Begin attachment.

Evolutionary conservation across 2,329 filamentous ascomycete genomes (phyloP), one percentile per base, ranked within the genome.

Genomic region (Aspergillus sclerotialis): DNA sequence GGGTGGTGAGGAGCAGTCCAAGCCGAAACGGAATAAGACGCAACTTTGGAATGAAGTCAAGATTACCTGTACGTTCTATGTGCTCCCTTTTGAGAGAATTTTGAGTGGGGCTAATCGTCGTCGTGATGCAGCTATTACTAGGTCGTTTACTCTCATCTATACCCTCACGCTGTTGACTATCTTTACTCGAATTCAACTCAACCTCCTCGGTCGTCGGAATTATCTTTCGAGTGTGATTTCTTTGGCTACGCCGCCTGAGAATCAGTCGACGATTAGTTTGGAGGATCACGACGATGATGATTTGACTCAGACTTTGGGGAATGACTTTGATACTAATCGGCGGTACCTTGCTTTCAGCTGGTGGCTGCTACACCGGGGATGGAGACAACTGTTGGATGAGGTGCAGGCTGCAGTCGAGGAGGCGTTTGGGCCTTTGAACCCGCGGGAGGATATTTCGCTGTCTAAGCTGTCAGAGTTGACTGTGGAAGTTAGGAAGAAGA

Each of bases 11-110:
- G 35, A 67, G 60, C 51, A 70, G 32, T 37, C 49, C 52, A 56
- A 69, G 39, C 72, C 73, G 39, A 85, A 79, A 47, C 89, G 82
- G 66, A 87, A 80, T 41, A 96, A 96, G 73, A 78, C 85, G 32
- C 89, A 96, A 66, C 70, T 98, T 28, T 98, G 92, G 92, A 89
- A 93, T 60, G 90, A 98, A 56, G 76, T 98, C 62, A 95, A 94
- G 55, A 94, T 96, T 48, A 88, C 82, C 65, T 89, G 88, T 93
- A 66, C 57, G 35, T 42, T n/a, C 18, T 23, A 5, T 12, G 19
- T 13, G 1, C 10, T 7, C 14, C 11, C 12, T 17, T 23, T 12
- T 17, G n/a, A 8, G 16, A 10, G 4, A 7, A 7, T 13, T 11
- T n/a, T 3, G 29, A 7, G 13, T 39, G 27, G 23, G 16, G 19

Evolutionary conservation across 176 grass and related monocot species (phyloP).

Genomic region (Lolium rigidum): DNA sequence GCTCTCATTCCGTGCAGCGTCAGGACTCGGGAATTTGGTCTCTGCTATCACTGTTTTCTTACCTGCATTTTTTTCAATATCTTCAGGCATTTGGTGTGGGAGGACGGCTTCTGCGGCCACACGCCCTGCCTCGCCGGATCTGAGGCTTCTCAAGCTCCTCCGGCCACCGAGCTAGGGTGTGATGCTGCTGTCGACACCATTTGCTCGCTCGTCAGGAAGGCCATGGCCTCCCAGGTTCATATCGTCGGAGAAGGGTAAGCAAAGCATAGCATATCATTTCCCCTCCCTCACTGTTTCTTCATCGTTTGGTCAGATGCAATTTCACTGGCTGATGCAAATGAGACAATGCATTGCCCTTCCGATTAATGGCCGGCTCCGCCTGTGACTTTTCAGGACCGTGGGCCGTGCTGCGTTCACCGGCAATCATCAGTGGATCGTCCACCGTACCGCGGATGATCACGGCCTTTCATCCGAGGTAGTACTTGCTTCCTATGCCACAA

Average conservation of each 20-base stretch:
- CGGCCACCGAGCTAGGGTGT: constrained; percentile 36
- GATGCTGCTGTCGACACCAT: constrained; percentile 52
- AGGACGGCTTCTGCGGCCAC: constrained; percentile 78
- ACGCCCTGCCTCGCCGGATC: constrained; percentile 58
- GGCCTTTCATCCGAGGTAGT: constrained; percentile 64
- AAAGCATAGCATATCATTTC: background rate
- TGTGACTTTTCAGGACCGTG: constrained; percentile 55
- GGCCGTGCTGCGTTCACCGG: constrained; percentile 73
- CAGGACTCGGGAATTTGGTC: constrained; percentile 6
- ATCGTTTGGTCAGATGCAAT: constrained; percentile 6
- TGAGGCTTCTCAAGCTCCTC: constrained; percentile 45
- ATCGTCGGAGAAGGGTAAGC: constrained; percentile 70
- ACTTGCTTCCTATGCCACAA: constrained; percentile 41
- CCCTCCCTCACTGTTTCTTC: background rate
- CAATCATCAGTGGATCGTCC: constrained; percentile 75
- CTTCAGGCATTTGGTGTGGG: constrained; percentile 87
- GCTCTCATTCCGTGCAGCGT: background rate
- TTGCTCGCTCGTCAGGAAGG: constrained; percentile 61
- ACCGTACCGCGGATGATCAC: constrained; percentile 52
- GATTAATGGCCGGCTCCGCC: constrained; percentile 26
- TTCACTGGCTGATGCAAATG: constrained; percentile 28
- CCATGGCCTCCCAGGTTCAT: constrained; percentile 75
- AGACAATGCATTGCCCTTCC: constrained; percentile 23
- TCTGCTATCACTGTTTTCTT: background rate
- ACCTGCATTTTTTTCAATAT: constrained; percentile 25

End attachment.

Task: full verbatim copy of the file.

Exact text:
Evolutionary conservation across 2,329 filamentous ascomycete genomes (phyloP), one percentile per base, ranked within the genome.

Genomic region (Aspergillus sclerotialis): DNA sequence GGGTGGTGAGGAGCAGTCCAAGCCGAAACGGAATAAGACGCAACTTTGGAATGAAGTCAAGATTACCTGTACGTTCTATGTGCTCCCTTTTGAGAGAATTTTGAGTGGGGCTAATCGTCGTCGTGATGCAGCTATTACTAGGTCGTTTACTCTCATCTATACCCTCACGCTGTTGACTATCTTTACTCGAATTCAACTCAACCTCCTCGGTCGTCGGAATTATCTTTCGAGTGTGATTTCTTTGGCTACGCCGCCTGAGAATCAGTCGACGATTAGTTTGGAGGATCACGACGATGATGATTTGACTCAGACTTTGGGGAATGACTTTGATACTAATCGGCGGTACCTTGCTTTCAGCTGGTGGCTGCTACACCGGGGATGGAGACAACTGTTGGATGAGGTGCAGGCTGCAGTCGAGGAGGCGTTTGGGCCTTTGAACCCGCGGGAGGATATTTCGCTGTCTAAGCTGTCAGAGTTGACTGTGGAAGTTAGGAAGAAGA

Each of bases 11-110:
- G 35, A 67, G 60, C 51, A 70, G 32, T 37, C 49, C 52, A 56
- A 69, G 39, C 72, C 73, G 39, A 85, A 79, A 47, C 89, G 82
- G 66, A 87, A 80, T 41, A 96, A 96, G 73, A 78, C 85, G 32
- C 89, A 96, A 66, C 70, T 98, T 28, T 98, G 92, G 92, A 89
- A 93, T 60, G 90, A 98, A 56, G 76, T 98, C 62, A 95, A 94
- G 55, A 94, T 96, T 48, A 88, C 82, C 65, T 89, G 88, T 93
- A 66, C 57, G 35, T 42, T n/a, C 18, T 23, A 5, T 12, G 19
- T 13, G 1, C 10, T 7, C 14, C 11, C 12, T 17, T 23, T 12
- T 17, G n/a, A 8, G 16, A 10, G 4, A 7, A 7, T 13, T 11
- T n/a, T 3, G 29, A 7, G 13, T 39, G 27, G 23, G 16, G 19

Evolutionary conservation across 176 grass and related monocot species (phyloP).

Genomic region (Lolium rigidum): DNA sequence GCTCTCATTCCGTGCAGCGTCAGGACTCGGGAATTTGGTCTCTGCTATCACTGTTTTCTTACCTGCATTTTTTTCAATATCTTCAGGCATTTGGTGTGGGAGGACGGCTTCTGCGGCCACACGCCCTGCCTCGCCGGATCTGAGGCTTCTCAAGCTCCTCCGGCCACCGAGCTAGGGTGTGATGCTGCTGTCGACACCATTTGCTCGCTCGTCAGGAAGGCCATGGCCTCCCAGGTTCATATCGTCGGAGAAGGGTAAGCAAAGCATAGCATATCATTTCCCCTCCCTCACTGTTTCTTCATCGTTTGGTCAGATGCAATTTCACTGGCTGATGCAAATGAGACAATGCATTGCCCTTCCGATTAATGGCCGGCTCCGCCTGTGACTTTTCAGGACCGTGGGCCGTGCTGCGTTCACCGGCAATCATCAGTGGATCGTCCACCGTACCGCGGATGATCACGGCCTTTCATCCGAGGTAGTACTTGCTTCCTATGCCACAA

Average conservation of each 20-base stretch:
- CGGCCACCGAGCTAGGGTGT: constrained; percentile 36
- GATGCTGCTGTCGACACCAT: constrained; percentile 52
- AGGACGGCTTCTGCGGCCAC: constrained; percentile 78
- ACGCCCTGCCTCGCCGGATC: constrained; percentile 58
- GGCCTTTCATCCGAGGTAGT: constrained; percentile 64
- AAAGCATAGCATATCATTTC: background rate
- TGTGACTTTTCAGGACCGTG: constrained; percentile 55
- GGCCGTGCTGCGTTCACCGG: constrained; percentile 73
- CAGGACTCGGGAATTTGGTC: constrained; percentile 6
- ATCGTTTGGTCAGATGCAAT: constrained; percentile 6
- TGAGGCTTCTCAAGCTCCTC: constrained; percentile 45
- ATCGTCGGAGAAGGGTAAGC: constrained; percentile 70
- ACTTGCTTCCTATGCCACAA: constrained; percentile 41
- CCCTCCCTCACTGTTTCTTC: background rate
- CAATCATCAGTGGATCGTCC: constrained; percentile 75
- CTTCAGGCATTTGGTGTGGG: constrained; percentile 87
- GCTCTCATTCCGTGCAGCGT: background rate
- TTGCTCGCTCGTCAGGAAGG: constrained; percentile 61
- ACCGTACCGCGGATGATCAC: constrained; percentile 52
- GATTAATGGCCGGCTCCGCC: constrained; percentile 26
- TTCACTGGCTGATGCAAATG: constrained; percentile 28
- CCATGGCCTCCCAGGTTCAT: constrained; percentile 75
- AGACAATGCATTGCCCTTCC: constrained; percentile 23
- TCTGCTATCACTGTTTTCTT: background rate
- ACCTGCATTTTTTTCAATAT: constrained; percentile 25